What is freedom? Is there a distinction between a “voluntary” action and a free action? I examine these questions in the light of how one comes to faith.
At the time of the Protestant Reformation, Erasmus wrote his “On the Freedom of the will” (1524) where he defines free will as “a power of the human will by which a man can apply himself to the things which lead to eternal salvation or turn away from them.” Erasmus, like a good Arminian, says that this does not mean that man contributes to his salvation but merely cooperates with God in salvation, which an Arminian, like the Calvinist, would say is 100% of the Lord. In response to Erasmus, Luther wrote “The Bondage of the will (1525), which was later accepted by all the main Protestant reformers such as Calvin and Zwingli. Calvin stands out among the reformers.
Calvinism for the average person as well as for the average Arminian is this: “Calvinism designs men to perdition no matter what they do” (Cornelius Van Til, “An introduction to Systematic Theology, ed. William Edgar, P&R Publishing, Second Edition, p. 294).
With regard to the terms “cooperation” and “contribution,” the Calvinist goes further than the Arminian by stating that man does not even cooperate with God in salvation. In other words, the Arminian holds a synergistic (cooperation) view of salvation, while the Calvinist holds a monergistic (God does it all) view of salvation. In both Arminianism and Calvinism, though, the believer responds to God’s call. The difference between the Arminianism and Calvinist response is that in the former the response is the cause of regeneration (being born again, “made alive”), whereas in Calvinism the response is the effect of regeneration.
We “were by nature children of wrath, like the rest of mankind. But God, being rich in mercy, because of the great love with which he loved us, even when we were dead in our trespasses, made us alive together with Christ—by grace you have been saved— and raised us up with him and seated us with him in the heavenly places in Christ Jesus…” (Ephesians 2:3-5). (See the Arminian claim that it is not synergistic).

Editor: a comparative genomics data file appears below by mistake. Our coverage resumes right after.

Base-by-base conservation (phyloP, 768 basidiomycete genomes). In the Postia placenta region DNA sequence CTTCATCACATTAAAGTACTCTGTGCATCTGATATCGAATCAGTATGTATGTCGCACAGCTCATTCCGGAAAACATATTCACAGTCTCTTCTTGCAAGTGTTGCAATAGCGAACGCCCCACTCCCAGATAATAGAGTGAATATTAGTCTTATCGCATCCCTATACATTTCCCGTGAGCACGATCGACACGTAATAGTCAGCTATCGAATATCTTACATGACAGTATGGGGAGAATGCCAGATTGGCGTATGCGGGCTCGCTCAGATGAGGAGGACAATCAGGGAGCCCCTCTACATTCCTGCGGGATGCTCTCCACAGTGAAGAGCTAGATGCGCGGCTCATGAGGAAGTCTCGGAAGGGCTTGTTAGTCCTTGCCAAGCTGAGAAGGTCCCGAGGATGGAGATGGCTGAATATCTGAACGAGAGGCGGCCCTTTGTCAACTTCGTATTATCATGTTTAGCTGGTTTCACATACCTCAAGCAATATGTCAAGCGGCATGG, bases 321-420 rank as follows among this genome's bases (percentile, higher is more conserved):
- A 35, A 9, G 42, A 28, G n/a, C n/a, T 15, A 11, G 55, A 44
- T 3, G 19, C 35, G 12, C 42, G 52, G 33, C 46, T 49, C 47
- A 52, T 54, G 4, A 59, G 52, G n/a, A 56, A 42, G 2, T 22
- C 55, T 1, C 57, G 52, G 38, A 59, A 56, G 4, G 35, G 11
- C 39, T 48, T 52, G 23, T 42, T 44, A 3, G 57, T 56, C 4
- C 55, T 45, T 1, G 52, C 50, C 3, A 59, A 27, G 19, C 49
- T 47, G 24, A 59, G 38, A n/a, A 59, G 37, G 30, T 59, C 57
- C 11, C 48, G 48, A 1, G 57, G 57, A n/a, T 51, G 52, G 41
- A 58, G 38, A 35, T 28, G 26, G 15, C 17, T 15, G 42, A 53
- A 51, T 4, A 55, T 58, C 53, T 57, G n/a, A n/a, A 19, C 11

From the Calvinist perspective, the best treatise on the will is Jonathan Edwards’ “Freedom of the will,” which can be summed up in Edwards’ words, “we are free to choose that which we most desire.” His argument is this:
The natural man is dead to the commandments of God, and thus dead in sin. Human beings are “by nature in a state of total ruin, both with respect to the moral evil of which they are the subjects, and the afflictive evil to which they are exposed, the one as the consequence and punishment of the other.” (Jonathan Edwards, The Great Christian Doctrine of Original Sin Defended, in Jonathan Edwards, The Works of Jonathan Edwards, 10th ed., 2 vols. (Edinburgh/Carlisle, Penn: Banner of Truth, 1979, 1:1).
So, from the biblical view, sin is man’s best friend, while freedom is his greatest enemy. The will is mistakenly taken to be a thing – a faculty – like the mind. In fact, the will is not a noun but a verb; the will is “the mind choosing” (Edwards).
“The human will is not free” means that it’s freedom is determined by the heart’s desire to do what it wants, which is not to obey God. Most professing Christians believe that they cooperate with God in their salvation. Jesus is standing outside, knocking at the door of whosoever’s heart offering salvation, where the handle is on the inside of the door.
“Behold, I stand at the door and knock. If anyone hears my voice and opens the door, I will come in to him and eat with him, and he with me” (Revelation 3:20).
“Yes, says John Stott, Jesus Christ says he is standing at the door of our lives, waiting.” (Stott is talking to the unsaved, those who are dead in sin – Ephesians 2:1-10). Stott continues, “He (Christ) is the landlord; he bought it with his life-blood. He could command us to open to Him; instead, he merely invites us to do so. He will not force and entry into anybody’s life. He says (verse 18) ‘I counsel you.’ he could issue orders; he is content to give advice. Such are his condescension and humility, and the freedom he has given us” (John Stott, “Basic Christianity,” Intervarsity Press, 1958, p. 124).
According to Stott’s Arminian view, the sinner is free to choose reconciliation/salvation or remain unreconciled to God. The Calvinist view, which is the same as that of the original Anglican Westminster Confession, is that man is not free to choose salvation, or anything “good.” The reason is NOT that he is a robot, but that he is dead to the good; his heart’s desire is to do his own will, that is, to choose only what is not good, where “good” is what God wills. According to the Calvinist view, man does what he wants; he follows the desire of his heart. Owing to the fact that man is unable to choose good he is not free to choose good.
An important point: both the Arminian and the Calvinist agree that the will is not autonomous (neutral). In other words, what the heart chooses (dictates!), it will necessarily do. The process of choosing may involve deciding which of two or more options is the best, but whatever the number of options, it is the mind/heart that inwardly determines the option finally chosen. None of these options, of course, involve moving towards Christ. John Gerstner explains: